I have a mass photo shoot this Thursday in which I’ll be doing a whackload of corporate head shots for a marketing team.
Not to toot my own horn, but I kinda have no idea what I’m doing in this regard, as this if my first actual instance of doing a project with strangers, controlled lighting, and a specific style pre-required.
Luckily I have a very supportive and always helpful and never remotely cranky volunteer on hand to help entertain my silly notions and potential projects.
My main thoughts and concerns are around properly and evenly lighting the subject, and making sure the background is nice and non-distracting. Due to the spacing and decor of our apartment, the background portion of my concerns are a wash, as there’s only two spots with room to light/shoot, and background choices are between bookshelves, or kitchen/microwave shelves. I opted for the bookshelves in this case, which means if Lauren ever wants to use this picture, a pile of Xbox games and a framed drawing of my friend holding cans of beans and pineapples will follow. Score.
This was shot at night time, and there were minimal tungsten/halogen lights on in the apartment. With that in mind, I decided to shoot narrow enough to kill any environmental light. This way anything showing in the final shot would be a result of my flashes, and have a consistent colour temperature. I’ll probably have to combat with fluorescents and daylight on the Thursday shoot, so we’ll see how that goes.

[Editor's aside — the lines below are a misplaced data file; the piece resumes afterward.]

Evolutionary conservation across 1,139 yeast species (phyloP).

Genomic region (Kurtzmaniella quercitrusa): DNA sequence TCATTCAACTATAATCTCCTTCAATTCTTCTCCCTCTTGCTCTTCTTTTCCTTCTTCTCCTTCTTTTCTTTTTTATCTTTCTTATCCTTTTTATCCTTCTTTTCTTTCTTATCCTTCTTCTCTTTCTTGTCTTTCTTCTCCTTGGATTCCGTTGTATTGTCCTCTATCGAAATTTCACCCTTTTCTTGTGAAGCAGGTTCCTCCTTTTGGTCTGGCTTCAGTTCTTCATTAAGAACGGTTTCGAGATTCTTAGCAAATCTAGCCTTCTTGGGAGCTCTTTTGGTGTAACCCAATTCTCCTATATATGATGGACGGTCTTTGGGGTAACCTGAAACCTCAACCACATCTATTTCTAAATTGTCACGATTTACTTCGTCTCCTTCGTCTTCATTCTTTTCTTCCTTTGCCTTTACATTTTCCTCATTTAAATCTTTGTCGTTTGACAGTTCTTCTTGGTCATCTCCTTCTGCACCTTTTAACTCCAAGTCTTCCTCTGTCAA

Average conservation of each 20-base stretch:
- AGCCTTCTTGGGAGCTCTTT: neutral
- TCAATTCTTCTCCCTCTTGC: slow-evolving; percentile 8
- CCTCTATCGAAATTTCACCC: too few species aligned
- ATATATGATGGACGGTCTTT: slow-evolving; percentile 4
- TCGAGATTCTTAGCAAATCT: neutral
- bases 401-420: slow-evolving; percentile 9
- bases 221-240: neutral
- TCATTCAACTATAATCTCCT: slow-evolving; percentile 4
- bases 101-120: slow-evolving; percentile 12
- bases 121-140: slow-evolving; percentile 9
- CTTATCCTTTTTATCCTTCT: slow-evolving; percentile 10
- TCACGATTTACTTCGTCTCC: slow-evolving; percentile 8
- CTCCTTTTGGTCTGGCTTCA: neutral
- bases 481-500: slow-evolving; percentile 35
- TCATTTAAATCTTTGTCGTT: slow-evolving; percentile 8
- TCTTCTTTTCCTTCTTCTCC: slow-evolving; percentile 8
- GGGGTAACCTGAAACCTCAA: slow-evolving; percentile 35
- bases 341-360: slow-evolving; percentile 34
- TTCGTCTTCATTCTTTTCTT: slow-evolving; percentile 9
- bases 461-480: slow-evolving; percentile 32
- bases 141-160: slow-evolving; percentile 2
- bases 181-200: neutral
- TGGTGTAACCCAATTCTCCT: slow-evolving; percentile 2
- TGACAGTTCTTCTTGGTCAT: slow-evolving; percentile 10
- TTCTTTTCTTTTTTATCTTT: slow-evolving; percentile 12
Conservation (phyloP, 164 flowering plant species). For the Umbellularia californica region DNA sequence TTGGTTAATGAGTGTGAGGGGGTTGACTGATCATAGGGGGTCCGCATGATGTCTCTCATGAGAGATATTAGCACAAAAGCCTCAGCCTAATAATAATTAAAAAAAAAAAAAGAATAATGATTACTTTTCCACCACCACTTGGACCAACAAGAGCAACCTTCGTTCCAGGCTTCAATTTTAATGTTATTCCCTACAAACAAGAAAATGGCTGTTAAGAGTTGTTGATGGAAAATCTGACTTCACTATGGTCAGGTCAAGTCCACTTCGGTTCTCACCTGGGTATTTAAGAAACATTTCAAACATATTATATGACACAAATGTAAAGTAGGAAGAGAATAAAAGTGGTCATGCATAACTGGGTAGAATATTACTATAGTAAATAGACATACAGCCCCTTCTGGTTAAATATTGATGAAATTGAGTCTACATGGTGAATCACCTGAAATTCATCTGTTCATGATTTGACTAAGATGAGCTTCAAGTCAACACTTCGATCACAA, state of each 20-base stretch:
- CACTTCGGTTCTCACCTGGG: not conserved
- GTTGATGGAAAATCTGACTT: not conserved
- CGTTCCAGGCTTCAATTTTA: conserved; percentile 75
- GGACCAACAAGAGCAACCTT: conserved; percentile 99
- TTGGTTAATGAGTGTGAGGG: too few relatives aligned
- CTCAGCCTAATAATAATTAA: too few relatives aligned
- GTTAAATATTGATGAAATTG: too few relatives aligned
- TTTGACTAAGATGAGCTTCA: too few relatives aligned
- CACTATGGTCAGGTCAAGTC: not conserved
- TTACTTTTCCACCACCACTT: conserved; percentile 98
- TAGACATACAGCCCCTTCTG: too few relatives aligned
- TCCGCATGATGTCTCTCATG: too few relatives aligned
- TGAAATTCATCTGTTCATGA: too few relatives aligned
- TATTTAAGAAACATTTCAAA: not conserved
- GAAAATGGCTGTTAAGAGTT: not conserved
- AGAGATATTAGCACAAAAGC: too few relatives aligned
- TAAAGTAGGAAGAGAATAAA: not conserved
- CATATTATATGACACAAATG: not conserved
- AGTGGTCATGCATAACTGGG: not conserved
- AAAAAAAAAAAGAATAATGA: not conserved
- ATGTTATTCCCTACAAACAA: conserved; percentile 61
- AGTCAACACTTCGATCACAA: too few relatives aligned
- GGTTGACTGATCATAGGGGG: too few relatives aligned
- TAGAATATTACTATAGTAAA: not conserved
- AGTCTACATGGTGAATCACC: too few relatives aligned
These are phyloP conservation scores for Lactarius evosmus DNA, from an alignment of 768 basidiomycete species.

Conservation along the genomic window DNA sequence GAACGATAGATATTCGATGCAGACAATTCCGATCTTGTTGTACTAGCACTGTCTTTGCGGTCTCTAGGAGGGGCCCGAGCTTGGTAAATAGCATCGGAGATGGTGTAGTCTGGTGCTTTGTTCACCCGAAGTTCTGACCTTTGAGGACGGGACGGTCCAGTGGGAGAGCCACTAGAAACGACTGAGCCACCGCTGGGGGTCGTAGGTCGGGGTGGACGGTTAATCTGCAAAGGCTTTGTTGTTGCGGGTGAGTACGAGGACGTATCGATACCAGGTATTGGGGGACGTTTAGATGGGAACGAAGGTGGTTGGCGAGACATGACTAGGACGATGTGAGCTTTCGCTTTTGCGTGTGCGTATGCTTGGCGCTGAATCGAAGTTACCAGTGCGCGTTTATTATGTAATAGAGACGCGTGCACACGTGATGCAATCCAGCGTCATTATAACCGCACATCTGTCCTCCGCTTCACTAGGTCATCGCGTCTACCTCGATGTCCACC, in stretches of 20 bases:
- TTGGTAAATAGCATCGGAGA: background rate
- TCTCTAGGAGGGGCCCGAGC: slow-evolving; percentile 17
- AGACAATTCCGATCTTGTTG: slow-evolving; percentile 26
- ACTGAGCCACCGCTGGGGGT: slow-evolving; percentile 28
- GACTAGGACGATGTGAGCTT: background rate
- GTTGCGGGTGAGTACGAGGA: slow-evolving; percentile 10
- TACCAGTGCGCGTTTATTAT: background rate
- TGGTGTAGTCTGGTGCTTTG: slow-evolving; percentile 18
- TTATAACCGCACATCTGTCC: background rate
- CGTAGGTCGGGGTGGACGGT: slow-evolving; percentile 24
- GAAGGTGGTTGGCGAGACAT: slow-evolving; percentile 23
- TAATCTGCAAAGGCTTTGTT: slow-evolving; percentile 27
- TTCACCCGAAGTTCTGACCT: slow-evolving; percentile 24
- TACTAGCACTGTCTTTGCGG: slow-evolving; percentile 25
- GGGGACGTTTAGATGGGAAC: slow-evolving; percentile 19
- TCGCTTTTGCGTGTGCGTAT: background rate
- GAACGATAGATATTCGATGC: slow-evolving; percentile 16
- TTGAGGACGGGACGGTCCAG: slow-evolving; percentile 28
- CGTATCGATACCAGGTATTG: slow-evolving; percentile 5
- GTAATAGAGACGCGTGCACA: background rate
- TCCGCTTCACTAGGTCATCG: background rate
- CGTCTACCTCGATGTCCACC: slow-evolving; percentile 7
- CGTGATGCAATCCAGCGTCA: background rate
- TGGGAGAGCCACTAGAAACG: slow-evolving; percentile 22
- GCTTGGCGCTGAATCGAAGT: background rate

Tomorrow will probably be spent studying poses and interaction, since the majority of these people will be camera shy and nervous, and I can’t be as rude and belligerent to strangers. It’s going to have to be a complete retooling of my previous methods.
For this shot I was using my 85mm f1.8 lens, shooting at 1/40 and f5.6, with ISO 100. I should have been shooting at 1/200, probably, but it wasn’t really a factor here since even at 1/40 nothing ambient was coming in, so it want only whatever was lit in the duration of the flash that registered to the sensor.
For the actual lighting, I had a key light high to camera right in a softbox, and a fill light low to the left shooting through an umbrella at half the strength of the key. I don’t think the umbrella was reducing the light as much as the softbox did, so it ended up resulting in relatively even coverage.